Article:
Today marks a long overdue return to the familiar territory of Deanston. For several years penning as the artist formerly known as Whisky Rover, this distillery was a regular haunt. A weekend destination for the tour, café delights and then the exclusives. Looking back, these were exciting times with numerous distillery exclusives that showed an experimental and evocative side to the brand.
Times change, whisky is consumed and confidence grows. Deanston now is riding the crest of a popular wave. The whisky is always interesting, if not very good and ticks all the boxes nowadays with a restrained hand to create the final product. No artificial colouring, poxy this or that. Let nature, the cask and the spirit take us on that journey. Wherever the final destination awaits in Deanston terms, the ride always worth holding on for.
Malt keeps me very busy. Friends look on in disbelief when the Huawei P20 Pro is taken out. Just gotta check Patreon. Just looking for some news for our Twitter feed, or even there’s a typo I’m just logging in backstage. It is the way of life nowadays. The 24/7 cycle. We’re all connected in ways never seen before. The whisky community is more than just your local pub or community whisky club. Now there are virtual channels on YouTube, various strands on Instagram and the humble website that we’re the fine purveyors of since, whenever it was Mark and me made that crazy decision to pool our resources. There’s so much information out there and even less informative critiquing of the matter at hand.
Generally, the consensus whatever the medium you follow is that Deanston is doing things right. This is incredibly refreshing and gives me hope that the good whiskies and producers who are taking care and paying attention will receive their due rewards. History shows us countless distilleries that have become greedy, taken their status for granted or rested on their laurels will eventually be found out. Take Bowmore for instance that really went through a bad period. Even now the official releases fill me with a certain dread, being laced with artificial colouring and reduced to 40% strength; everything that Deanston isn’t about.
Eventually, the cream rises to the top or from a more practical perspective as consumers become more educated, informed and find resources that they can rely on. They become more demanding. More attuned. Able to see flannel for what it is and dismiss the message that companies want to pedal us.
Distilleries rather than just trotting out the same old should deviate and rebel more. Try different casks and techniques. Take a punt on a new direction with the liquid and bring along enthusiasts for the ride. Break from the norm and truly experiment. I’m not talking about a safe and sterile attempt like Glenfiddich, but something truly bonkers and extraordinary. Aim high and see where the whisky journey lands. Let’s bring some fun back into the whisky realm.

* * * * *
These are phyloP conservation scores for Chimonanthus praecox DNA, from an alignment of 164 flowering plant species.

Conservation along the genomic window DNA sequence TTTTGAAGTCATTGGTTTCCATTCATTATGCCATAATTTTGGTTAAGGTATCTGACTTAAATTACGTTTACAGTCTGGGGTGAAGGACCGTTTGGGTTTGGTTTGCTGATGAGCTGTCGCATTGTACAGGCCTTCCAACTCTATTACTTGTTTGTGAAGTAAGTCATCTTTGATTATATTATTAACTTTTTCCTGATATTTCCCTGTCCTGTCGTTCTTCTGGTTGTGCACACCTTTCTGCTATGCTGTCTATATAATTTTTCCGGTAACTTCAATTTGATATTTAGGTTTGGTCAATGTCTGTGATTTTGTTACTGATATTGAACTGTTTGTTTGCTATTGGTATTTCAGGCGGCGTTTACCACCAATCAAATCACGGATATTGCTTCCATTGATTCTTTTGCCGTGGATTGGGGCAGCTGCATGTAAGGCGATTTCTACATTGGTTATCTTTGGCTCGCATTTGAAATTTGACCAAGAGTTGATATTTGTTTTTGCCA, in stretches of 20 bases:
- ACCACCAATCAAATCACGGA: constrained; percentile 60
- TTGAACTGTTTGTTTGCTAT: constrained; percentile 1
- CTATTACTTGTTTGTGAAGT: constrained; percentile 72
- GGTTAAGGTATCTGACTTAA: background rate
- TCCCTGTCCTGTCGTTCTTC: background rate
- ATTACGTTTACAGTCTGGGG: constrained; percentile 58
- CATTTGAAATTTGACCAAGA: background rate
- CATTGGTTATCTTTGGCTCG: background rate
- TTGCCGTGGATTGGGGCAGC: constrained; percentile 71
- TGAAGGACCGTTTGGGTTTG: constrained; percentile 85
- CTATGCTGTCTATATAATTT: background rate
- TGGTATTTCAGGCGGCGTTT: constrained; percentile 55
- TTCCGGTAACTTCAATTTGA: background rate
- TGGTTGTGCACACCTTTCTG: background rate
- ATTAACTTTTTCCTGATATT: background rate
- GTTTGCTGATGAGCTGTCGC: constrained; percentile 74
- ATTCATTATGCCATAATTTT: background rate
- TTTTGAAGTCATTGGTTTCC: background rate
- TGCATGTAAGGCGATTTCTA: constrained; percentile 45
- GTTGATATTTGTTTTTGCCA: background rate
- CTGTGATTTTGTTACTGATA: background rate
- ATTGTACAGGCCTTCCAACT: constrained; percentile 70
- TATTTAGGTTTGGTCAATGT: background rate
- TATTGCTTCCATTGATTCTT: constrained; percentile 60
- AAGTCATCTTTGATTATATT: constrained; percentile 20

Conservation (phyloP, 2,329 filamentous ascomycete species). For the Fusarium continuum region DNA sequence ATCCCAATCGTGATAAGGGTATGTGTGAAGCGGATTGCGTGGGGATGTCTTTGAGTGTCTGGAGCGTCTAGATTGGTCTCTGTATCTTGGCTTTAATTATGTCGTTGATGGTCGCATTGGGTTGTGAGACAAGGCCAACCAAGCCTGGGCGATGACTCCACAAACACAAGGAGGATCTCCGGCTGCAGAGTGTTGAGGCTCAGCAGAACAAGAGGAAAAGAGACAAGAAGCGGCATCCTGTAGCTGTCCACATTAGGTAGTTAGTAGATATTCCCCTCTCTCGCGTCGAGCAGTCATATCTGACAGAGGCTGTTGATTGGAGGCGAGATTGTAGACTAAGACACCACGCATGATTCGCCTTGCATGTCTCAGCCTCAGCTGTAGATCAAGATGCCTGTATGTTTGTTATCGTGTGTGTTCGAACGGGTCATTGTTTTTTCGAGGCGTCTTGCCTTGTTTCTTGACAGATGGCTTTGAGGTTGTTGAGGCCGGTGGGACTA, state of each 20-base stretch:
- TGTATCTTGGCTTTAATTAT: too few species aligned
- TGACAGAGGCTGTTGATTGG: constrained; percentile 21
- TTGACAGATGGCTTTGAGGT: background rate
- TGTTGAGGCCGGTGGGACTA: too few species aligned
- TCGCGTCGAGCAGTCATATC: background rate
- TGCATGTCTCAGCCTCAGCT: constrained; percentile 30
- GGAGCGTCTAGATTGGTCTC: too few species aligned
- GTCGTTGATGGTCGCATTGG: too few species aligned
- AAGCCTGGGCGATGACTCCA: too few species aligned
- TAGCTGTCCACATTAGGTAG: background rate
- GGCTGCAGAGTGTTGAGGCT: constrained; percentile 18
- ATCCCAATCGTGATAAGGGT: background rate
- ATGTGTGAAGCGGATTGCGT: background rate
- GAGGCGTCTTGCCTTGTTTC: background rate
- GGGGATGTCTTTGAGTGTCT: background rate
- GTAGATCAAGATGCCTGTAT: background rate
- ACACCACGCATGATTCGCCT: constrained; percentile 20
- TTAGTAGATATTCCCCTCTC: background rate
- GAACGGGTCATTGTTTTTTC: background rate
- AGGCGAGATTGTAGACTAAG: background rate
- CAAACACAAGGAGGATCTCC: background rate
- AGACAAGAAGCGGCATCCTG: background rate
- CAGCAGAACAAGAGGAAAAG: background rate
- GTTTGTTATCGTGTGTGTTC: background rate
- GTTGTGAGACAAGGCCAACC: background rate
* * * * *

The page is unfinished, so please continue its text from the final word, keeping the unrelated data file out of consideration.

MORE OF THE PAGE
Thankfully Deanston has a current distillery exclusive that brings a twist. A whisky 5-6 years in age that’s been finished for a 6 month period in an American Craft Ale cask. Available at the distillery for a reasonable £55 or online in the UK; extending that reach of something different. Bottled at 50.5% it won’t be around for long. My concern was whether this would be timid as seen in the Glenfiddich IPA Experiment or more bonkers like the Chichibu IPA Cask Finish that really unleashed the hops. Time to find out.
Deanston American Craft Ale Finish – review
Colour: squeezed lemon flesh
On the nose: a subtle vanilla, icing sugar, white grapes; certainly not a young forceful whisky. The cask finish seems to have restrained and subdued the contents. Lemon peel, pineapple cubes, oats and golden syrup. An element of lime gives a hoppy freshness. Adding water brings out a warming caramel, grapefruit and a fresh clean vanilla vibe. Given the time it goes a bit butterscotch.
In the mouth: a blast of sugary sweetness gives way to delicate citrus notes, barley sweets, lemon peel. A hoppy drying finish is not massively forceful, but you can just taste the cask influence on the brief finish. Water reveals a buttery oily aspect, vanilla, cookie dough and flapjacks.
Happy. The purist in me would have liked this Craft Ale cask to be pushed a bit further. Really bring out more of those hoppy characteristics – maybe the next release? As it stands it’s a fun and engaging Deanston that is accordingly priced for the experience. A thumbs up.
Lead image provided by Deanston distillery.